Deep-seated anger and frustration towards the police was a significant factor behind the August riots, a study into the causes of the unrest has found.
Analysts, who studied 270 interviews with people who took part in the disturbances, said distrust and antipathy towards officers was a key driving force behind why thousands took to the streets.
A complex mix of other political, social and economic grievances also contributed to the unprecedented trouble, according to the research conducted by the London School of Economics (LSE) and The Guardian.
Out of those questioned, 85% said policing was an "important" or "very important" factor in why the riots happened.
It was second only to poverty, which saw 86% of rioters class it as one of the main causes of the four consecutive nights of unrest during the summer.
LSE appointed experts analysed 1.3 million words from first-person accounts of rioters who took part in the disturbances, as part of the project called Reading the Riots.
A database of more than 2.5 million riot-related tweets was also used as part of the unique research.
According to the data, 80% of rioters said government policy was an "important" or "very important" cause of the riots, with unemployment scoring 79%, the shooting of Mark Duggan scoring 75% and social media - which is believed to have helped facilitate the spread of the trouble across the UK's cities - scoring 74%.
Other major factors included media coverage, greed, inequality, boredom, criminality, moral decline and racial tensions, the study found
Poor parenting and gangs were also said to be an important cause of the trouble, which led to the deaths of five people and saw more than 4,000 arrested.
Analysts said the view that the police were "the biggest gang out there" was a reoccurring theme among rioters.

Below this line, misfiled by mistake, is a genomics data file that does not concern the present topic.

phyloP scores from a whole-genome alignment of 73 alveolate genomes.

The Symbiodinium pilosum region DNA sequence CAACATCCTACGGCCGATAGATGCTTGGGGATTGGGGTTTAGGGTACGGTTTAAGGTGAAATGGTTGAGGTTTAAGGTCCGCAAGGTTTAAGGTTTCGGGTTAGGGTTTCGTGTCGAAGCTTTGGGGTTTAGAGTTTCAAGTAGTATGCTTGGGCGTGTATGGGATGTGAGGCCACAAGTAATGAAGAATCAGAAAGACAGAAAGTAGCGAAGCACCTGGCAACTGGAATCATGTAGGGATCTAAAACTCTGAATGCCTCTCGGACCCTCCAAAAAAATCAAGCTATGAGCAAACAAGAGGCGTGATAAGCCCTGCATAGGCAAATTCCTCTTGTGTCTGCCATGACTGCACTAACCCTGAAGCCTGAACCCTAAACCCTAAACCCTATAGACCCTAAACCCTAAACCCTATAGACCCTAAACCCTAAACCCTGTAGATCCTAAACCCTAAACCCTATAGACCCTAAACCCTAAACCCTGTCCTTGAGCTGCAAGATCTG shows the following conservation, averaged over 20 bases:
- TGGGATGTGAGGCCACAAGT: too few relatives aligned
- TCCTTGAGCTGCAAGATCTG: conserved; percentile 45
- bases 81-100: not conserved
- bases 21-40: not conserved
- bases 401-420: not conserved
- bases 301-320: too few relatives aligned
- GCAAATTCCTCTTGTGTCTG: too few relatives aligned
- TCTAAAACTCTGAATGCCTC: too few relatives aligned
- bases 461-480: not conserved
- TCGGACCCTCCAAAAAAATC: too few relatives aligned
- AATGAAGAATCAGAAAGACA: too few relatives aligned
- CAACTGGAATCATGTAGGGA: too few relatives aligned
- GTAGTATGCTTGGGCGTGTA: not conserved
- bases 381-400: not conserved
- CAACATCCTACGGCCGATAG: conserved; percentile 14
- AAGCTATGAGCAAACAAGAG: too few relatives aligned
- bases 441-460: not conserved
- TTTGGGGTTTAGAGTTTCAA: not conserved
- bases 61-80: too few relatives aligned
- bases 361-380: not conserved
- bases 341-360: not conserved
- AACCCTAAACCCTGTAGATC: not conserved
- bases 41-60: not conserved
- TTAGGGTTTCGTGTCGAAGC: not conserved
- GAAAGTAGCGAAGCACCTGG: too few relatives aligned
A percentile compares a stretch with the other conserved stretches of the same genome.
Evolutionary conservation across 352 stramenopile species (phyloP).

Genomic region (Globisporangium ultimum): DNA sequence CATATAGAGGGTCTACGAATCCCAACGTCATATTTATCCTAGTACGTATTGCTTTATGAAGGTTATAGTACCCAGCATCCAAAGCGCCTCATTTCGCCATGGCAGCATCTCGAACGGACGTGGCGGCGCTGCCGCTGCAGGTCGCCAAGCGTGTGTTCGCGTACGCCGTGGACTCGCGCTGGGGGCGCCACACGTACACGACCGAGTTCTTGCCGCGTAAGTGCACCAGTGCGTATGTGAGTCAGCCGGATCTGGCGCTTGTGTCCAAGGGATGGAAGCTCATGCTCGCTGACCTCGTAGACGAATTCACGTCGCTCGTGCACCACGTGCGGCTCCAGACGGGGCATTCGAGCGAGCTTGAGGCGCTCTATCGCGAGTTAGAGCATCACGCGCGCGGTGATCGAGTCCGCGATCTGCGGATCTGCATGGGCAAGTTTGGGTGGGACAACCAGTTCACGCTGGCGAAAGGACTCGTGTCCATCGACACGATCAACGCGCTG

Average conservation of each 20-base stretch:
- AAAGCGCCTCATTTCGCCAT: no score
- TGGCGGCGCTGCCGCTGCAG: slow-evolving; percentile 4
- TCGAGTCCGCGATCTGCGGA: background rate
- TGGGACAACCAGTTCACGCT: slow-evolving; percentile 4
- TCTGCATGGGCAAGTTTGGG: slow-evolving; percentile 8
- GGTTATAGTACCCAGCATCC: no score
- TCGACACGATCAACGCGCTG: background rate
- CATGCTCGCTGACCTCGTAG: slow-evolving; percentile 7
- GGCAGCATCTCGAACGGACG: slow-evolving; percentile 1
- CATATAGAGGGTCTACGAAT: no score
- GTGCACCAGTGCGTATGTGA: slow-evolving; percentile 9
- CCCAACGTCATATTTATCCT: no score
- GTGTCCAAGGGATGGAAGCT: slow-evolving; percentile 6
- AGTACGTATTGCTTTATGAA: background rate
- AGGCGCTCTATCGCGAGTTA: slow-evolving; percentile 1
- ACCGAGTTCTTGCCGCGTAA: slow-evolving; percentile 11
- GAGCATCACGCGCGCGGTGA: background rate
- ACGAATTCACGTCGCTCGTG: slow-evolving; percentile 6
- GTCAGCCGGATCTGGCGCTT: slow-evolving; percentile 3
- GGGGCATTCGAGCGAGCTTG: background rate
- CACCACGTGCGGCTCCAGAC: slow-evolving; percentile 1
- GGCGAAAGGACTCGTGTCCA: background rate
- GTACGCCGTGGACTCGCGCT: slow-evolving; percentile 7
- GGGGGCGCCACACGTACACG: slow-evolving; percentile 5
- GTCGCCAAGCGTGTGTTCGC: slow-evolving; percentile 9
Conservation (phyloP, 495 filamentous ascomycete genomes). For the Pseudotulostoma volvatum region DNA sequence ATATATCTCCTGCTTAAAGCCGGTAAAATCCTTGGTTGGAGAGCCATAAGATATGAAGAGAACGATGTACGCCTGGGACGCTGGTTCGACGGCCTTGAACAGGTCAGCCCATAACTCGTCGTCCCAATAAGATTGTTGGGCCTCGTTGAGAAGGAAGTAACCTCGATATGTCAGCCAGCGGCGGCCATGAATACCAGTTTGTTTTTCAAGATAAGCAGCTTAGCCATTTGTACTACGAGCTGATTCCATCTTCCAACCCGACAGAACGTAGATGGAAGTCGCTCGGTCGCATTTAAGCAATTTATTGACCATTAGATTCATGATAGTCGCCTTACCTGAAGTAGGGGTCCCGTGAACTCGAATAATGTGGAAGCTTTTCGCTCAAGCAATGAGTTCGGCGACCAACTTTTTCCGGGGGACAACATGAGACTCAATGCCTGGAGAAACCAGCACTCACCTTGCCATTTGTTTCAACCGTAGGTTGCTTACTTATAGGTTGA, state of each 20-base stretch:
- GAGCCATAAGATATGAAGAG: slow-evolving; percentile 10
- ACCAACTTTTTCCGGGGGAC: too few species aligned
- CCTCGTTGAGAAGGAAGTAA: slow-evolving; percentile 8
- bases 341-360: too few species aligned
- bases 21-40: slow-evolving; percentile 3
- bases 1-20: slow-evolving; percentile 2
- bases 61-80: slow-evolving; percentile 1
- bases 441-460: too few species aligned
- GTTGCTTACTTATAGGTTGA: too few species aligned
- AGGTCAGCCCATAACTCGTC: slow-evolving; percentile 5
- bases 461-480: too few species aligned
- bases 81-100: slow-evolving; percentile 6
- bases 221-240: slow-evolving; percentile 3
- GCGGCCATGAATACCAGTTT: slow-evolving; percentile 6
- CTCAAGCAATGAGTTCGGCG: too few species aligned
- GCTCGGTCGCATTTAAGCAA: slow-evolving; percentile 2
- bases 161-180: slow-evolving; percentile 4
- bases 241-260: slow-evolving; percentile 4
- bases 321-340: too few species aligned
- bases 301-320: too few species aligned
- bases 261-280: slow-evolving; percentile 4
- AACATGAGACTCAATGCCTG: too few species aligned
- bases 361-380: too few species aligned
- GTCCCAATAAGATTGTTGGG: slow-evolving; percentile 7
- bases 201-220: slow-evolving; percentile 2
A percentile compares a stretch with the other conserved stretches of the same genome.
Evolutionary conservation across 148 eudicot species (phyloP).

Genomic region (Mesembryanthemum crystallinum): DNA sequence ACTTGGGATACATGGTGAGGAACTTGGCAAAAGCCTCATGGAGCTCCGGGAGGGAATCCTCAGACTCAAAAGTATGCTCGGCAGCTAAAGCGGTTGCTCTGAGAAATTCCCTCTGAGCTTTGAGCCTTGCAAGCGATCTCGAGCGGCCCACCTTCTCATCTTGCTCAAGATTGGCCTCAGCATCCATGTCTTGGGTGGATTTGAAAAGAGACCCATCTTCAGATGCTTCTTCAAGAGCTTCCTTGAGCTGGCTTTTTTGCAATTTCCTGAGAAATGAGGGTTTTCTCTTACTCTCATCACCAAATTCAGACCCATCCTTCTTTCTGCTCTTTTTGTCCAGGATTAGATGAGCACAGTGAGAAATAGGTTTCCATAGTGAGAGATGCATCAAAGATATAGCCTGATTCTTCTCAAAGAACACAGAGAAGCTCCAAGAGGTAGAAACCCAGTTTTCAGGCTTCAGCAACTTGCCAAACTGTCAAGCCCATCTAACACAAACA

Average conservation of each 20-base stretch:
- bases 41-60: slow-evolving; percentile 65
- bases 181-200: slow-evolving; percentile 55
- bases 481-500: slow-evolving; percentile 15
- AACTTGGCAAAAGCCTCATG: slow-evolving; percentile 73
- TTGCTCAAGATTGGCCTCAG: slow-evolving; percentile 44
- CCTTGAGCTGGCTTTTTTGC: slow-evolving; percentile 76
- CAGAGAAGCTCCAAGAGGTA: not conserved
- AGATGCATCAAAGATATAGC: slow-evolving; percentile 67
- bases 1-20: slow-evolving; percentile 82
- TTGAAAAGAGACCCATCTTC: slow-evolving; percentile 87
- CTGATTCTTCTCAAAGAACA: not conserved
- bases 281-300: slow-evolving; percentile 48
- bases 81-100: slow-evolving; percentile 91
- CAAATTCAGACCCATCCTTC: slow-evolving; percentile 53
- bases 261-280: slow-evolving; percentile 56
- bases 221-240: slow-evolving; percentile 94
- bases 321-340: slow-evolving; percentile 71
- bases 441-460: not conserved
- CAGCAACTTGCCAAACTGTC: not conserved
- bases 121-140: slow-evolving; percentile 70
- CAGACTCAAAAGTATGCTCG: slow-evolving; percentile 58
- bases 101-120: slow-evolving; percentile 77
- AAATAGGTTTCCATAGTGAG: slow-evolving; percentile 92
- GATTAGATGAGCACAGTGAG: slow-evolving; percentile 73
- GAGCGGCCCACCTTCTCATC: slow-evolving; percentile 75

Complaints against officers included claims of incivility during everyday interactions and the carrying out of unnecessary stop and searches. Only 7% said they thought police did a good job in their area.
Some rioters also alleged they had been beaten up inside police vans and "stitched up" over crimes they did not commit.
Two thirds of those interviewed said they had been cautioned by police or convicted of an offence in the past.
The riots broke out in Tottenham, north London, on August 6, following the fatal shooting by police of Mr Duggan, 29. It then spread to other parts of the capital and other English cities including Birmingham, Liverpool, Nottingham, Manchester and Salford.
A spokesman for the Association of Chief Police Officers said: "The disorder seen in August was unprecedented in its scale of violence and the way in which events escalated rapidly.
"It took people by surprise. Not enough police officers were available initially and it eventually required 16,000 of them to restore order.
"Of course the way in which those events took place and were seen by others through the media had an impact on confidence in the police, and it is important that lessons are learned from all the different processes and reports investigating what happened.
"In a survey of 270 rioters, it would be quite odd if a high proportion did not cite the police as a factor in their behaviour. But August also showed the ability of our police to restore order using robust, common-sense policing in the British way."